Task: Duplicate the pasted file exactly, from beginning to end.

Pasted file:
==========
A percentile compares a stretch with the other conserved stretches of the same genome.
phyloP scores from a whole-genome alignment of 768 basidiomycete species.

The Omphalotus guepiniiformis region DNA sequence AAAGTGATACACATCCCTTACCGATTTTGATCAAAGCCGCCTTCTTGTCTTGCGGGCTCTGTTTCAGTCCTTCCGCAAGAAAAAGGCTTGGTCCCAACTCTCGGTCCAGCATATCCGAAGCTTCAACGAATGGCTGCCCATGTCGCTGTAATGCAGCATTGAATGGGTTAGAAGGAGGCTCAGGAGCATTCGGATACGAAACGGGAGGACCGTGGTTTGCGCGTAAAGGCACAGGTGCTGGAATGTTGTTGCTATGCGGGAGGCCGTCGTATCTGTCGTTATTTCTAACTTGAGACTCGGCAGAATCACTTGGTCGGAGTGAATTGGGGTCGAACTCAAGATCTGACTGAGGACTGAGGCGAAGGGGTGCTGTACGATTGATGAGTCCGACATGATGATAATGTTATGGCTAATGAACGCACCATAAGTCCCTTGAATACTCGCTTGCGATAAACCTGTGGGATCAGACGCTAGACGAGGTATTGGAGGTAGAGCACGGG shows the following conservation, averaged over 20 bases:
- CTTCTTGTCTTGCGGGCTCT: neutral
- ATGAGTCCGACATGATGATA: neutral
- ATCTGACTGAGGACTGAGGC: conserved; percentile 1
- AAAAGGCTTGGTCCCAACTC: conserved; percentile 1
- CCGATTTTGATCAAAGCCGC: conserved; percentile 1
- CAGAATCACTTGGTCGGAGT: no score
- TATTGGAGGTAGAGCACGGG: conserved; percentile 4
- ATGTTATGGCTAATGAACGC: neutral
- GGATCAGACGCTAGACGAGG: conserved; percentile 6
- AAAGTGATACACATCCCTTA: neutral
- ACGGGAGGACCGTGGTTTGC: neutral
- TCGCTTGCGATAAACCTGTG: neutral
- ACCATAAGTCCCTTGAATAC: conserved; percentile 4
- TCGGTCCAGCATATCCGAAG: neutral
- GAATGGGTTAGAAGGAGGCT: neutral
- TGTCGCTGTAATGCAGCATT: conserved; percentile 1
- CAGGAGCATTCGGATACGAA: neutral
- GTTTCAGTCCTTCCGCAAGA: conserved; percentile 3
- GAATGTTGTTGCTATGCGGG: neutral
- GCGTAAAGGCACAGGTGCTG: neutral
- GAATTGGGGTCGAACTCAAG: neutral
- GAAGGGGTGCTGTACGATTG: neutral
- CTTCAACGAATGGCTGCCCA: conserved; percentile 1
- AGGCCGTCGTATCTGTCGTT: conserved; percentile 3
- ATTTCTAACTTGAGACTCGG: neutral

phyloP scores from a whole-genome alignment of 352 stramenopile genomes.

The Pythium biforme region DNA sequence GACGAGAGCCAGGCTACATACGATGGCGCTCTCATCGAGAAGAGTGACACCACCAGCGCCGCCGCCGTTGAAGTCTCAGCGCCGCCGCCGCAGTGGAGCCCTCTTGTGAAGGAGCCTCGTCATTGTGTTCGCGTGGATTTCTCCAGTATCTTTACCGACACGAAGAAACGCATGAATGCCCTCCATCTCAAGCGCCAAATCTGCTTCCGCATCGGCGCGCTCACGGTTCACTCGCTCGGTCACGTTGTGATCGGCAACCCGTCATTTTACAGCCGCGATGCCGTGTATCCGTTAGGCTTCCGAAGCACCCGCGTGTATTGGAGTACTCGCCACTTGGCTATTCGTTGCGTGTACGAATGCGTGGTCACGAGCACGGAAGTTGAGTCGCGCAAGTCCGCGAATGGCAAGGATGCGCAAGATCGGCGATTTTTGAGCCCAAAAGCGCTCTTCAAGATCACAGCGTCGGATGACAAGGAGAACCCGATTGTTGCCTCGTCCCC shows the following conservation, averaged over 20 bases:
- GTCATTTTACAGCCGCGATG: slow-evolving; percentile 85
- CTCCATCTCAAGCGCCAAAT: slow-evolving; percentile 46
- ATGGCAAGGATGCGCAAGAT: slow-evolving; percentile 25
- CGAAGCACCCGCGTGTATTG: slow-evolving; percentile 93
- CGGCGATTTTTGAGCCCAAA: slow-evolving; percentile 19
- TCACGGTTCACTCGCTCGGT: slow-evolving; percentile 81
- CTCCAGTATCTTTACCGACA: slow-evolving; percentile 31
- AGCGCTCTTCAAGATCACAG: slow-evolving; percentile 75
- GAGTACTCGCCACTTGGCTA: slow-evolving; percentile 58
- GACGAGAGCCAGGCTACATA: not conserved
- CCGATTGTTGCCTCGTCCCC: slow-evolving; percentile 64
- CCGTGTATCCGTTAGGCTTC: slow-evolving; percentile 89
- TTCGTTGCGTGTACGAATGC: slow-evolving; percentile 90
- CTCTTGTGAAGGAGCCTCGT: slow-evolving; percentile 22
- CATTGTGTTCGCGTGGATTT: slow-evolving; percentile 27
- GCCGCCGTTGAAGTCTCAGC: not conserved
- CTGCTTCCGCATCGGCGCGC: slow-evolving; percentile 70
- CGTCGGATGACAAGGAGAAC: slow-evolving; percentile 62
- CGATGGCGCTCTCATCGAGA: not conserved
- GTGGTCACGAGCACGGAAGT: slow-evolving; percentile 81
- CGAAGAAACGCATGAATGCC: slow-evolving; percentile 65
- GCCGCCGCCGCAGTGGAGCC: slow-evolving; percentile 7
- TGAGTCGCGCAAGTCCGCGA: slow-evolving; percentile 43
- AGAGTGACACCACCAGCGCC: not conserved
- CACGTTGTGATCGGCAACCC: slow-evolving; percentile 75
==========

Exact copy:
A percentile compares a stretch with the other conserved stretches of the same genome.
phyloP scores from a whole-genome alignment of 768 basidiomycete species.

The Omphalotus guepiniiformis region DNA sequence AAAGTGATACACATCCCTTACCGATTTTGATCAAAGCCGCCTTCTTGTCTTGCGGGCTCTGTTTCAGTCCTTCCGCAAGAAAAAGGCTTGGTCCCAACTCTCGGTCCAGCATATCCGAAGCTTCAACGAATGGCTGCCCATGTCGCTGTAATGCAGCATTGAATGGGTTAGAAGGAGGCTCAGGAGCATTCGGATACGAAACGGGAGGACCGTGGTTTGCGCGTAAAGGCACAGGTGCTGGAATGTTGTTGCTATGCGGGAGGCCGTCGTATCTGTCGTTATTTCTAACTTGAGACTCGGCAGAATCACTTGGTCGGAGTGAATTGGGGTCGAACTCAAGATCTGACTGAGGACTGAGGCGAAGGGGTGCTGTACGATTGATGAGTCCGACATGATGATAATGTTATGGCTAATGAACGCACCATAAGTCCCTTGAATACTCGCTTGCGATAAACCTGTGGGATCAGACGCTAGACGAGGTATTGGAGGTAGAGCACGGG shows the following conservation, averaged over 20 bases:
- CTTCTTGTCTTGCGGGCTCT: neutral
- ATGAGTCCGACATGATGATA: neutral
- ATCTGACTGAGGACTGAGGC: conserved; percentile 1
- AAAAGGCTTGGTCCCAACTC: conserved; percentile 1
- CCGATTTTGATCAAAGCCGC: conserved; percentile 1
- CAGAATCACTTGGTCGGAGT: no score
- TATTGGAGGTAGAGCACGGG: conserved; percentile 4
- ATGTTATGGCTAATGAACGC: neutral
- GGATCAGACGCTAGACGAGG: conserved; percentile 6
- AAAGTGATACACATCCCTTA: neutral
- ACGGGAGGACCGTGGTTTGC: neutral
- TCGCTTGCGATAAACCTGTG: neutral
- ACCATAAGTCCCTTGAATAC: conserved; percentile 4
- TCGGTCCAGCATATCCGAAG: neutral
- GAATGGGTTAGAAGGAGGCT: neutral
- TGTCGCTGTAATGCAGCATT: conserved; percentile 1
- CAGGAGCATTCGGATACGAA: neutral
- GTTTCAGTCCTTCCGCAAGA: conserved; percentile 3
- GAATGTTGTTGCTATGCGGG: neutral
- GCGTAAAGGCACAGGTGCTG: neutral
- GAATTGGGGTCGAACTCAAG: neutral
- GAAGGGGTGCTGTACGATTG: neutral
- CTTCAACGAATGGCTGCCCA: conserved; percentile 1
- AGGCCGTCGTATCTGTCGTT: conserved; percentile 3
- ATTTCTAACTTGAGACTCGG: neutral

phyloP scores from a whole-genome alignment of 352 stramenopile genomes.

The Pythium biforme region DNA sequence GACGAGAGCCAGGCTACATACGATGGCGCTCTCATCGAGAAGAGTGACACCACCAGCGCCGCCGCCGTTGAAGTCTCAGCGCCGCCGCCGCAGTGGAGCCCTCTTGTGAAGGAGCCTCGTCATTGTGTTCGCGTGGATTTCTCCAGTATCTTTACCGACACGAAGAAACGCATGAATGCCCTCCATCTCAAGCGCCAAATCTGCTTCCGCATCGGCGCGCTCACGGTTCACTCGCTCGGTCACGTTGTGATCGGCAACCCGTCATTTTACAGCCGCGATGCCGTGTATCCGTTAGGCTTCCGAAGCACCCGCGTGTATTGGAGTACTCGCCACTTGGCTATTCGTTGCGTGTACGAATGCGTGGTCACGAGCACGGAAGTTGAGTCGCGCAAGTCCGCGAATGGCAAGGATGCGCAAGATCGGCGATTTTTGAGCCCAAAAGCGCTCTTCAAGATCACAGCGTCGGATGACAAGGAGAACCCGATTGTTGCCTCGTCCCC shows the following conservation, averaged over 20 bases:
- GTCATTTTACAGCCGCGATG: slow-evolving; percentile 85
- CTCCATCTCAAGCGCCAAAT: slow-evolving; percentile 46
- ATGGCAAGGATGCGCAAGAT: slow-evolving; percentile 25
- CGAAGCACCCGCGTGTATTG: slow-evolving; percentile 93
- CGGCGATTTTTGAGCCCAAA: slow-evolving; percentile 19
- TCACGGTTCACTCGCTCGGT: slow-evolving; percentile 81
- CTCCAGTATCTTTACCGACA: slow-evolving; percentile 31
- AGCGCTCTTCAAGATCACAG: slow-evolving; percentile 75
- GAGTACTCGCCACTTGGCTA: slow-evolving; percentile 58
- GACGAGAGCCAGGCTACATA: not conserved
- CCGATTGTTGCCTCGTCCCC: slow-evolving; percentile 64
- CCGTGTATCCGTTAGGCTTC: slow-evolving; percentile 89
- TTCGTTGCGTGTACGAATGC: slow-evolving; percentile 90
- CTCTTGTGAAGGAGCCTCGT: slow-evolving; percentile 22
- CATTGTGTTCGCGTGGATTT: slow-evolving; percentile 27
- GCCGCCGTTGAAGTCTCAGC: not conserved
- CTGCTTCCGCATCGGCGCGC: slow-evolving; percentile 70
- CGTCGGATGACAAGGAGAAC: slow-evolving; percentile 62
- CGATGGCGCTCTCATCGAGA: not conserved
- GTGGTCACGAGCACGGAAGT: slow-evolving; percentile 81
- CGAAGAAACGCATGAATGCC: slow-evolving; percentile 65
- GCCGCCGCCGCAGTGGAGCC: slow-evolving; percentile 7
- TGAGTCGCGCAAGTCCGCGA: slow-evolving; percentile 43
- AGAGTGACACCACCAGCGCC: not conserved
- CACGTTGTGATCGGCAACCC: slow-evolving; percentile 75